by Jason Sansbury
If you haven’t been paying attention to pop culture, you may be missing one of the most significant trends happening in films (after superhero movies): Young Adult Fiction. Commonly called “YA,” these stories are all over the place and showing up more and more. Look at this list of recent (or soon to be released) films that come from this genre:
And often, I have found this is a thing most youth are engaged in, either by choice or by school requirements, that we are youth workers are ignoring. So here are some things to pay attention to in regards to Young Adult literature.
Ask youth what they are reading and ask them to share it with you. I found out about the John Green book The Fault in Our Stars three years ago because during a retreat at which I was speaking, I sat at a table of freshmen girls and asked them what they were reading. Ask and see what is out there and circling around your youth and other youth.
Read. Read. And read some more. Once you have a list, read it. And pay attention. John Green’s movie adaptation success started with The Fault in Our Stars but now several more of his books are being adapted for the big screen, including the upcoming Paper Towns. Several of the above movies have sequels coming out, including the sequel to The Maze Runner: The Scorch Trials, the recently released Insurgent, which was a sequel to Divergent, and this fall’s final chapter in the Hunger Games series, Mockingjay Part Two. This link details even more that are forthcoming. Want to know if you can take your kids to see the movie when the books come out? Read ahead!
Engage youth on what they are reading in a non-judgmental way. In nearly every YA book I have read, there are things that have made me cringe a bit. But rather than focusing on the negatives of certain scenes, I chose to engage in larger themes. For instance, The Fault in Our Stars is ultimately a book about a desire to make a mark on the larger world. The Perks of Being a Wallflower is the classic story about not fitting in and trying to find and believe you’ve found acceptance. Both of those larger themes are hugely important in ministry and can be embraced via those books without us endorsing some unhealthy specific scenes.
Consider becoming involved in a book club. Nearly every local library will have some sort of middle or high school book club and they may even welcome you to help facilitate and lead discussions. As a youth worker, we have skills that library staff may not have but want to use in reaching out to younger readers. If nothing else, be aware of their reading list and see if there are titles on it that may be worthwhile for discussing.
Or start a book club of your own. If a library is hesitant to have outside adults involved, you may need to create your own club. I doubt it will be your most well attended event for the year but for certain kids, it will be a huge success. Obviously, pick books you’ve read ahead of time. And allow them to have much of the leadership of the club. But it does open the doors for discussions you might not have otherwise. It is also a great group for people to invite their quieter, shy friends, too. Literature is a great equalizer. (This summer I think we are doing a book club for The Chronicles of Narnia series because it is an easy read and many of my youth haven’t read it!)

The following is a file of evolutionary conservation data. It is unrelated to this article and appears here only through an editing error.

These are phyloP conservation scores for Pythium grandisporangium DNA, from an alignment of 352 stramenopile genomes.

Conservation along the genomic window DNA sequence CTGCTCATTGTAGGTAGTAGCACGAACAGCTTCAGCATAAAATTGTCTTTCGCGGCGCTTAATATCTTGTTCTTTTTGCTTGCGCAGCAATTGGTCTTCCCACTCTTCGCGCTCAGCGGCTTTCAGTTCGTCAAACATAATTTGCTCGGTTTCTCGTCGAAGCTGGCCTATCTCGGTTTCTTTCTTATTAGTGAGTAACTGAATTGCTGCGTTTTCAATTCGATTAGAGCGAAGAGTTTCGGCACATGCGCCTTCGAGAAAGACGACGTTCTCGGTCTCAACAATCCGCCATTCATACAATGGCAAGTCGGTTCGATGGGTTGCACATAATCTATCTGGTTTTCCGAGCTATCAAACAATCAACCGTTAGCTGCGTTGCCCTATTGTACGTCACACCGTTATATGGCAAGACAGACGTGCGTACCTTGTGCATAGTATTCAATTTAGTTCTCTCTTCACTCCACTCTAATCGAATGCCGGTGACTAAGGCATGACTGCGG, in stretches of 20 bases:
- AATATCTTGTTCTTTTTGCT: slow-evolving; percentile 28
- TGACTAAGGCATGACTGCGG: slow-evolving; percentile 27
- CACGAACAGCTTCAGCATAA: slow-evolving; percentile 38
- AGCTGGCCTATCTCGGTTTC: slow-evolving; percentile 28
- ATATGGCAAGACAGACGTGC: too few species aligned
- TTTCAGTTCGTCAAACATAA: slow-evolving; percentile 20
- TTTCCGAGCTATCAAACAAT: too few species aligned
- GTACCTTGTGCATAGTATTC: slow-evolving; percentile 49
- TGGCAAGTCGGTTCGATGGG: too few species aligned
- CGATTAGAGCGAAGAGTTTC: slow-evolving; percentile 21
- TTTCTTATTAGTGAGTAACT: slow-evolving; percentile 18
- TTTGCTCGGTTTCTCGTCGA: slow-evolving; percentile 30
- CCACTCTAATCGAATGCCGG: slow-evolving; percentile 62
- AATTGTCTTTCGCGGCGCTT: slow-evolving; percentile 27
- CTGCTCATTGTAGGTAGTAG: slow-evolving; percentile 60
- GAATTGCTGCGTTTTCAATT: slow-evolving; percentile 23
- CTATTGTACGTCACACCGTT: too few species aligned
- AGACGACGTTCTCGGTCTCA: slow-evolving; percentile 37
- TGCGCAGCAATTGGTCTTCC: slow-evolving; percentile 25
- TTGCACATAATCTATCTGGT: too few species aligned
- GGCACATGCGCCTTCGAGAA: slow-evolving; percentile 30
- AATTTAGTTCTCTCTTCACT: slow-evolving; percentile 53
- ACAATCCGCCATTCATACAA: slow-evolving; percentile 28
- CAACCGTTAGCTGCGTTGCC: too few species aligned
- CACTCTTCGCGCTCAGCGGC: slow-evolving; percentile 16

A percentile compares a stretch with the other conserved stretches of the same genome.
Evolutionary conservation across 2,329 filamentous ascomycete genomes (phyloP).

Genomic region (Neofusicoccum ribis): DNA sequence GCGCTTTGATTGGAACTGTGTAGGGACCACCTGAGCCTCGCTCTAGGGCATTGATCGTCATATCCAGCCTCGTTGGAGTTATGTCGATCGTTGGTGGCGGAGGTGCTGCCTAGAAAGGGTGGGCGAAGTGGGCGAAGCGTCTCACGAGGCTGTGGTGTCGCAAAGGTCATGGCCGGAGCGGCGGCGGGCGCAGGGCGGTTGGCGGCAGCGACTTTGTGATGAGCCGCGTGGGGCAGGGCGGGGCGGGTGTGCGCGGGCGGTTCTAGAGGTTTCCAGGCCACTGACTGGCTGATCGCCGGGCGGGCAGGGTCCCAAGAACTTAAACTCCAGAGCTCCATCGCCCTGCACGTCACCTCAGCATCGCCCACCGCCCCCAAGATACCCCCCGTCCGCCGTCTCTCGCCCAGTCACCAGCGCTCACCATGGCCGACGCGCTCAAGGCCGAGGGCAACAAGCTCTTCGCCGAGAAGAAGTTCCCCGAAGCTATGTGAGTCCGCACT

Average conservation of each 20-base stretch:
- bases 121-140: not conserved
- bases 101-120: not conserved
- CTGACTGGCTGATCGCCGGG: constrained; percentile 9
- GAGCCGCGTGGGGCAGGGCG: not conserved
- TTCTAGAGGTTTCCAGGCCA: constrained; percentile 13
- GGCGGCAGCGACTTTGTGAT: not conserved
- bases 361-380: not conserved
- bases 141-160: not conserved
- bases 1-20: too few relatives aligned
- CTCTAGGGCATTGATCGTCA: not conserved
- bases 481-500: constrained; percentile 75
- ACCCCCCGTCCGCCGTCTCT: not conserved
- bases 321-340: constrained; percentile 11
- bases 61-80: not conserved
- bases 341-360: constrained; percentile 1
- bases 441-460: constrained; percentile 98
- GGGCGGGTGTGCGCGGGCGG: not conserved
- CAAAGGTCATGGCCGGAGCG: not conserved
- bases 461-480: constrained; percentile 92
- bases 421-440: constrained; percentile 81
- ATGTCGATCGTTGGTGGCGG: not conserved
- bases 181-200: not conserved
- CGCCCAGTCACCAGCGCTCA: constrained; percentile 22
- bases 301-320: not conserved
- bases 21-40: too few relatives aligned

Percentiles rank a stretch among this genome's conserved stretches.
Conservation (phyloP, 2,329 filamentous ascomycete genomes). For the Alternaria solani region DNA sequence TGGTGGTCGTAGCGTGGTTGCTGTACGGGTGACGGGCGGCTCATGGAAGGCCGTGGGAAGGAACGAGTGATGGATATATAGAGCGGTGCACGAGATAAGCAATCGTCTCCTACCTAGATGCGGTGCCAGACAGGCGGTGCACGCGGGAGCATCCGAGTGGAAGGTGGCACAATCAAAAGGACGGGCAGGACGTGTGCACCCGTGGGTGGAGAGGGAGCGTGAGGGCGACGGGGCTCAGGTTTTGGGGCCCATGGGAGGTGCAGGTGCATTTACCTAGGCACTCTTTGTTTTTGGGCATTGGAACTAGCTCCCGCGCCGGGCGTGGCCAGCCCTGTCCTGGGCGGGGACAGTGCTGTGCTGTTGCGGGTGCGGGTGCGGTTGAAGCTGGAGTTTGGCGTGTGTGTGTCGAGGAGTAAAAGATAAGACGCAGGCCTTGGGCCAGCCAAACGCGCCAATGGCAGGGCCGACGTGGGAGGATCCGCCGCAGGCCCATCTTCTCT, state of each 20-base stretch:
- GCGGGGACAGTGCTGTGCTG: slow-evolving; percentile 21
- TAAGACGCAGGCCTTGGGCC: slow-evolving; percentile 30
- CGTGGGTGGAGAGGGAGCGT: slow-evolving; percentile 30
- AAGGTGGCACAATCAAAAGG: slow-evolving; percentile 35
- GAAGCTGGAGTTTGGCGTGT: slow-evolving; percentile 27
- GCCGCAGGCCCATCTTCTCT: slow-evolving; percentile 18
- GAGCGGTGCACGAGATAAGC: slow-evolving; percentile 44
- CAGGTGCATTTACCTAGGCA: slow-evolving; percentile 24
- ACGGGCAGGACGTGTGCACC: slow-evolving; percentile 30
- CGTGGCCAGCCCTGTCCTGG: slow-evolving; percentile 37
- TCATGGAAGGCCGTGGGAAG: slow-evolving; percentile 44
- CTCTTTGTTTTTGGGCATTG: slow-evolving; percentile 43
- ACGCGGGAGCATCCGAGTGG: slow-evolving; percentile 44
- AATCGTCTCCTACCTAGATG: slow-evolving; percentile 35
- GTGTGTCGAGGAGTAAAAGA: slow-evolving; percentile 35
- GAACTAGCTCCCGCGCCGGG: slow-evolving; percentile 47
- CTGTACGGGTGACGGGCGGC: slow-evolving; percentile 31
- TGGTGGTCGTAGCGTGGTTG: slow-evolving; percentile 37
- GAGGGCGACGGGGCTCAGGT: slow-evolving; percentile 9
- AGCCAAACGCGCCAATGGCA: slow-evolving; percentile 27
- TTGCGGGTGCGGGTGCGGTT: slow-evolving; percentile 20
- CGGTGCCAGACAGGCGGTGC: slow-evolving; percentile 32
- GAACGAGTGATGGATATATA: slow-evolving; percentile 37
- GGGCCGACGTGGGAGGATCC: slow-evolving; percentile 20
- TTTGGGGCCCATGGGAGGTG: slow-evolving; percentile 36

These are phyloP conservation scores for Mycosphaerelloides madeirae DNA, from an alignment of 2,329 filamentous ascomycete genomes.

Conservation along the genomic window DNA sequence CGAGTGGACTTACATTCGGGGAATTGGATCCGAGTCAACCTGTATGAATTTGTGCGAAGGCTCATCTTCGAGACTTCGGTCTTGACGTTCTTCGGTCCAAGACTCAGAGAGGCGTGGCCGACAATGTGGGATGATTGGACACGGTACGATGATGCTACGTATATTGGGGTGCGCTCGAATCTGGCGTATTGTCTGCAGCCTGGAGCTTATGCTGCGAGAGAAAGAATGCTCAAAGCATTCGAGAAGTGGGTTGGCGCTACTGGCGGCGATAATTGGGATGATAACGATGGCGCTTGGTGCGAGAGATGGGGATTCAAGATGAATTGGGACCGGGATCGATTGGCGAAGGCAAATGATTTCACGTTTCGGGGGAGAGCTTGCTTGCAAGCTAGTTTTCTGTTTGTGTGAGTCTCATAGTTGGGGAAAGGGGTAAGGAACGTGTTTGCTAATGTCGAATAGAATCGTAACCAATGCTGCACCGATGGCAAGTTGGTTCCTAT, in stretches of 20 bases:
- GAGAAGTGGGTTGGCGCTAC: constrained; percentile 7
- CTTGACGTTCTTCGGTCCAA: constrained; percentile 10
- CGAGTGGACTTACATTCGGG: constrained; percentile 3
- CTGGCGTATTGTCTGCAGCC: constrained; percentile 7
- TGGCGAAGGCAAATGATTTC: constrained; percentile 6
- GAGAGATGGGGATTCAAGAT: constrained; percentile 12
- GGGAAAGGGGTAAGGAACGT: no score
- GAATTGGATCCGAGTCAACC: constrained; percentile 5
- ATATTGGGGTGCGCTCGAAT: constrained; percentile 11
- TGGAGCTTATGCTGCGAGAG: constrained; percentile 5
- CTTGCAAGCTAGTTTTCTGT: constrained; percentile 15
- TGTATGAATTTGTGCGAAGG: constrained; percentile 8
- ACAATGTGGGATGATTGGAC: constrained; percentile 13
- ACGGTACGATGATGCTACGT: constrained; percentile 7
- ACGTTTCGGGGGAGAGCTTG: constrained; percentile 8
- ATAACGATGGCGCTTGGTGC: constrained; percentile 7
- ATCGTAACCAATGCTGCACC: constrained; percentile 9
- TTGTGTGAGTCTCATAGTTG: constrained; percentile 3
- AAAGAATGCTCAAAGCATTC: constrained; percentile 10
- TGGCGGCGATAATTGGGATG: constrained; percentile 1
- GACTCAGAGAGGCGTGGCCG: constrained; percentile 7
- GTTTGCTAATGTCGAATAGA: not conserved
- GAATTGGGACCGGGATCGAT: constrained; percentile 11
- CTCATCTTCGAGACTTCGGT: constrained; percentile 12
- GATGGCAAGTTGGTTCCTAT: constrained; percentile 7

Pay attention to what books pop up in a given year. The Library Journal and other groups like them compile an annual list of what they consider the best YA books. (The list for 2014 can be found here.) I generally try to look through the list and see if a few are interesting to me and read them. (Added bonus, as I have learned what some of my youth like in books, after I have finished them, I pass them along!) Also, it is worth looking at the current list of frequently challenged and banned books of which the American Library Association keeps track. From this list, you can see what issues are becoming recurring concerns as adults try to shelter young people. And one of the best things we can do is teach our young people how to engage controversial issues through the lens of their faith; this is an excellent opportunity to teach and lead the way with youth and their parents.
If we want to speak to and engage in youth culture, we can’t simply stop at movies, music, and social media. We want to delve into all the things that are influencing our young people and Young Adult fiction is one of those!
We are hearing from numerous youth ministers that during this season their plate is just too full. Caring for others is a ministry staple, but often it comes at the expense of caring for oneself. Self care for the Youth MInister is so important. If you don’t take time for yourself and your own relationship with God, not only will you suffer, but eventually your students will too.
We’ve created a Pandemic Youth Week curriculum bundle that combines elements of both a summer camp and a youth week. Many youth are missing out on both of these due to cancelled camps and trips among other cancelled important events your youth would usually attend. We’ve written this curriculum such that it can be used in person while socially distancing, online, or some combination of both.
Despite all the challenges the pandemic has presented to youth ministries, it has also created an opportunity to allow youth more involvement in worship. Although youth sunday will look very different this year, it is a great opportunity to empower our youth to be leaders. Youth’s comfort and familiarity with technology make them a great resource for churches who are seeking to move their worship services online for the first time.